Spain is the biggest solar energy plant builder in the world now, Bloomberg reports. To become the global leader, Spain provides crazy subsidies which hose the general public at large.
This is not a plan of action the U.S. should follow. There’s a lot of chatter about how Germany and Spain, and even China are becoming leaders in solar energy while the U.S. lags behind. That’s not a real concern.
The U.S. still develops great solar technology. With the added pressure of trying to get it competitive with the cost of coal fired electricity, U.S. solar companies are more motivated to produce a killer product. When they finally produce at scale solar power that can beat coal, then that will be implemented at a large. It will also be sold around the world.
Anyone that would want to advocate a plan like this in the U.S. would advocate a widespread resentment of solar power. The public is already leery of the solar subsidies given out in the U.S. Making them greater and increasing the price of electricty would only infuriate people further.
Here’s the plan according to Bloomberg:
The government promotes clean fuels by letting generators charge as much as 10 times more for power from the sun or wind than from burning coal. The premium, added to bills of homes and businesses, has spawned a solar-investment boom by utilities, from Florida’s FPL Group Inc. to Electricite de France SA.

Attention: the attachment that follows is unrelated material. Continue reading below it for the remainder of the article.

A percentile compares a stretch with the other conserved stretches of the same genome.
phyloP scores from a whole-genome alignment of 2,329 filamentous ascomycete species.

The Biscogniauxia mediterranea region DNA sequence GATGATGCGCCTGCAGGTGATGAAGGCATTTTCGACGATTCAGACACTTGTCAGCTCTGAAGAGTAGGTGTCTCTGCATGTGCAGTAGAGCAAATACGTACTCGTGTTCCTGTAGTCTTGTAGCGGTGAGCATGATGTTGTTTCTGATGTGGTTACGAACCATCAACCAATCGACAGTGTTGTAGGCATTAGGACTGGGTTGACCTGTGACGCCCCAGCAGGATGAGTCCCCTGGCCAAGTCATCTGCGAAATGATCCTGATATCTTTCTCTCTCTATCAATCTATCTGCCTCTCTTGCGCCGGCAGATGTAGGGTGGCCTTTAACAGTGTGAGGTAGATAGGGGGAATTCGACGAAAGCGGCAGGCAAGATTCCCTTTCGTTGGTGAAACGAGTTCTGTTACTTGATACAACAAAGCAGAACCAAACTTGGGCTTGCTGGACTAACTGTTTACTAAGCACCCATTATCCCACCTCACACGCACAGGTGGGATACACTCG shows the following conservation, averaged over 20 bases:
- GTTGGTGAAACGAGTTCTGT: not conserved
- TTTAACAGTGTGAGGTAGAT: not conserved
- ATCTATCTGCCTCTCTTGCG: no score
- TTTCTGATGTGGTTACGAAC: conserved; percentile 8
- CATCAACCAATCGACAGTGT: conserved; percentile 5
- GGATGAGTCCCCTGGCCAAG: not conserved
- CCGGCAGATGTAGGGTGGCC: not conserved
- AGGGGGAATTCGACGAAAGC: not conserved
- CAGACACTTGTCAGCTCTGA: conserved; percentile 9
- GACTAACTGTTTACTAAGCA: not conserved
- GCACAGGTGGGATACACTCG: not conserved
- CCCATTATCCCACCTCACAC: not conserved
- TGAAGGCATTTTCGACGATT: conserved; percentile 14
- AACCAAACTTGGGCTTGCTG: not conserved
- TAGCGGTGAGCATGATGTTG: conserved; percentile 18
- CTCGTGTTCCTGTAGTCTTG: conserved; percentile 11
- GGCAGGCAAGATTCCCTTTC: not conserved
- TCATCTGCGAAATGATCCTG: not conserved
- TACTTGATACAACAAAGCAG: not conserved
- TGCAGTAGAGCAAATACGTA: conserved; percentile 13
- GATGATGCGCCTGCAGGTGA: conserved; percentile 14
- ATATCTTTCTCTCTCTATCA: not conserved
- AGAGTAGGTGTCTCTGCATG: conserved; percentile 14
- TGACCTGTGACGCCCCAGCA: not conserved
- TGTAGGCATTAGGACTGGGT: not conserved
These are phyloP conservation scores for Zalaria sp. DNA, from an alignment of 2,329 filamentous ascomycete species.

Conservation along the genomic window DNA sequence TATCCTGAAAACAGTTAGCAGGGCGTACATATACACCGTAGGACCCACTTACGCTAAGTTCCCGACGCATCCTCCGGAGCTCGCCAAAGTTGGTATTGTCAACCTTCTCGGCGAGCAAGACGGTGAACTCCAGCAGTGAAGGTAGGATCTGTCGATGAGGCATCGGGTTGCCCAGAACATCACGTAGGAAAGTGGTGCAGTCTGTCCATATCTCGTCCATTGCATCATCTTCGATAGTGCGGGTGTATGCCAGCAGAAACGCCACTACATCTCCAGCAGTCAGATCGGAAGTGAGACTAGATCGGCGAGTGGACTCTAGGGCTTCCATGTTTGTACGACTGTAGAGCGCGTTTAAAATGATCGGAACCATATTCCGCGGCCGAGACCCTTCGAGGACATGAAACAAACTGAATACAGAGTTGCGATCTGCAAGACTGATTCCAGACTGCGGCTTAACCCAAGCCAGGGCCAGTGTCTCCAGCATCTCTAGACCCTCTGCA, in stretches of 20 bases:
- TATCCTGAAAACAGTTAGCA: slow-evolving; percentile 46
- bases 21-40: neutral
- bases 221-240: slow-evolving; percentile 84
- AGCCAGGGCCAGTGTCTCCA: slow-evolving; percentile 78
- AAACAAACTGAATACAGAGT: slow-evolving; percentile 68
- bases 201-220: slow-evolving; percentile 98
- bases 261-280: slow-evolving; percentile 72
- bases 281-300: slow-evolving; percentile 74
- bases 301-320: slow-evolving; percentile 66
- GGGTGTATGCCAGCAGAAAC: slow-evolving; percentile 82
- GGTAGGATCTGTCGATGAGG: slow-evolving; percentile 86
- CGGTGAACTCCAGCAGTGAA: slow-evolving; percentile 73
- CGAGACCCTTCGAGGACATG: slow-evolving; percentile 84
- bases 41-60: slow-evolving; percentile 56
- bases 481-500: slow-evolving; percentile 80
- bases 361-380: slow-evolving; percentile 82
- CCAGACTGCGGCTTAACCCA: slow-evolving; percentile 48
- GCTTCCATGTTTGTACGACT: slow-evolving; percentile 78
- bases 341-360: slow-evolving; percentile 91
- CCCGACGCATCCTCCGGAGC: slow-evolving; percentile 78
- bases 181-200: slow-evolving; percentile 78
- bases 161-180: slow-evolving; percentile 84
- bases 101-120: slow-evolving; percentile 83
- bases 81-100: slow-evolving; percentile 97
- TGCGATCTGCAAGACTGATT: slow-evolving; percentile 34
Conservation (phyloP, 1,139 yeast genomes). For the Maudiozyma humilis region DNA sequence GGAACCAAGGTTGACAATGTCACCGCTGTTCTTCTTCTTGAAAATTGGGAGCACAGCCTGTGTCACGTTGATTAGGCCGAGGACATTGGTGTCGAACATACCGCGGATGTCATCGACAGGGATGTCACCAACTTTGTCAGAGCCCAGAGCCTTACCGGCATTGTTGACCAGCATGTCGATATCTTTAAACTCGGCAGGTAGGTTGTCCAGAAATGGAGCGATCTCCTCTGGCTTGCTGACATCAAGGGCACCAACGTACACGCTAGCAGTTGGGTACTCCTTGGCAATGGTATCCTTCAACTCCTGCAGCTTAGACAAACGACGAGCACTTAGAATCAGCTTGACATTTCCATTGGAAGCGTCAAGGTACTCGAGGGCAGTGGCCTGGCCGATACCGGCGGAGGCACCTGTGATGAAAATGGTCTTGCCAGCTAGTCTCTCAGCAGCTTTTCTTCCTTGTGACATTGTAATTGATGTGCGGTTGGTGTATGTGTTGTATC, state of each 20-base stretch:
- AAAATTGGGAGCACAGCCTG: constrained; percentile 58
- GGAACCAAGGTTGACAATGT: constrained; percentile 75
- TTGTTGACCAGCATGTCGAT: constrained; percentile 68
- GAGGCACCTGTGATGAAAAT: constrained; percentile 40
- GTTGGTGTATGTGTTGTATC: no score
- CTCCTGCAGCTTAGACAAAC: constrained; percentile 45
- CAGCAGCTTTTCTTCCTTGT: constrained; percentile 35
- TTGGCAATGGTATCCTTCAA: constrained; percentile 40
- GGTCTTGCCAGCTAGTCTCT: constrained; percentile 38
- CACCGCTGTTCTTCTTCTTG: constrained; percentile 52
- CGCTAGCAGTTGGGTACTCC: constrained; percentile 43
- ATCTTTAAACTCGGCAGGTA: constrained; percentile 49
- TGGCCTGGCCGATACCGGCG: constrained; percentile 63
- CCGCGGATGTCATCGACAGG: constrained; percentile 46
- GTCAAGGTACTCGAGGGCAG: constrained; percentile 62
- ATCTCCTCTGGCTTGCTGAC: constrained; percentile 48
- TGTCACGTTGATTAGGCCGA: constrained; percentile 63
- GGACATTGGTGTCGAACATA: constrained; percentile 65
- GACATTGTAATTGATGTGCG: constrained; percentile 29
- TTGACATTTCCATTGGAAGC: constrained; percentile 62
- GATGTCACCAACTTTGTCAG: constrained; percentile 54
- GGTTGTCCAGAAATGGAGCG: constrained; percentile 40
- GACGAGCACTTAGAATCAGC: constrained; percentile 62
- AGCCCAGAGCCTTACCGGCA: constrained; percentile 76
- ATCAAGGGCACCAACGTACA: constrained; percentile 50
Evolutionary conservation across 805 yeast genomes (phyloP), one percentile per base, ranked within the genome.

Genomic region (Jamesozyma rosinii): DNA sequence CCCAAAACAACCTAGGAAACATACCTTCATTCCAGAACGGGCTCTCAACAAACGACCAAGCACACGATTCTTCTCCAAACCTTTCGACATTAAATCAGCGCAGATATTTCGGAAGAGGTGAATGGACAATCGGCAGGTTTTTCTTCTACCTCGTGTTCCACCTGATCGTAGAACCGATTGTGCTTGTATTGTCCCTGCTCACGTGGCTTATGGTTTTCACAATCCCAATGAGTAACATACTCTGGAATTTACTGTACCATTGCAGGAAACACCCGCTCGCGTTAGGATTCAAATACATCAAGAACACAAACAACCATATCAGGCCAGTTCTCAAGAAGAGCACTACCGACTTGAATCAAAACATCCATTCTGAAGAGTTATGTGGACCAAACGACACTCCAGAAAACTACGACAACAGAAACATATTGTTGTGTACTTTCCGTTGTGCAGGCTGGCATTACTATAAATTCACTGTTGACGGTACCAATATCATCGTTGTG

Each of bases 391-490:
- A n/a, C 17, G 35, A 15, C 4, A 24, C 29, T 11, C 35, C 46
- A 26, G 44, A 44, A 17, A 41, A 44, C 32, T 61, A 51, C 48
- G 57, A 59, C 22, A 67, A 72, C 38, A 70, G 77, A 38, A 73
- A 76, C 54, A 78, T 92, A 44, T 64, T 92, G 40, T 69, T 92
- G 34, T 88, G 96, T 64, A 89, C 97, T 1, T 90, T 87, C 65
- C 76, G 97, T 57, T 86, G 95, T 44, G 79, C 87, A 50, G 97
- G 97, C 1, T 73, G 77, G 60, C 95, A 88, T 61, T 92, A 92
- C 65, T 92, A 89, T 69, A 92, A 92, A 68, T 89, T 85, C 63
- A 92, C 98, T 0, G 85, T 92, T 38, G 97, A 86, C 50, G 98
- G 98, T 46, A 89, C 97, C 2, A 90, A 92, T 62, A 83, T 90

As a result, developers now plan enough solar thermal projects to generate the power of nine new atomic reactors, or 14,000 megawatts if all get built, Spain’s industry ministry said. That’s the biggest project pipeline, beating sun-blessed Australia and the U.S., where Congress increased aid this year for alternative energy, an Emerging Energy Research study said.
“Who wouldn’t want to enter a business that’s paid many times more than the market rate, and where the customer is guaranteed for life?” said Gabriel Calzada, an economist and professor at Rey Juan Carlos University in Madrid.
Spanish law forces distributors to buy all clean energy produced in the first 25 years of a plant’s life and resell it to consumers. With little oil and lots of sun, Spain is betting the sacrifice will pay off as fossil fuels get more expensive and need costly emission permits under global-warming treaties.
40-two per cent of power bills, or 95 euros ($127) for every Spaniard, will cover subsidized clean energy in 2009, the ministry estimates.
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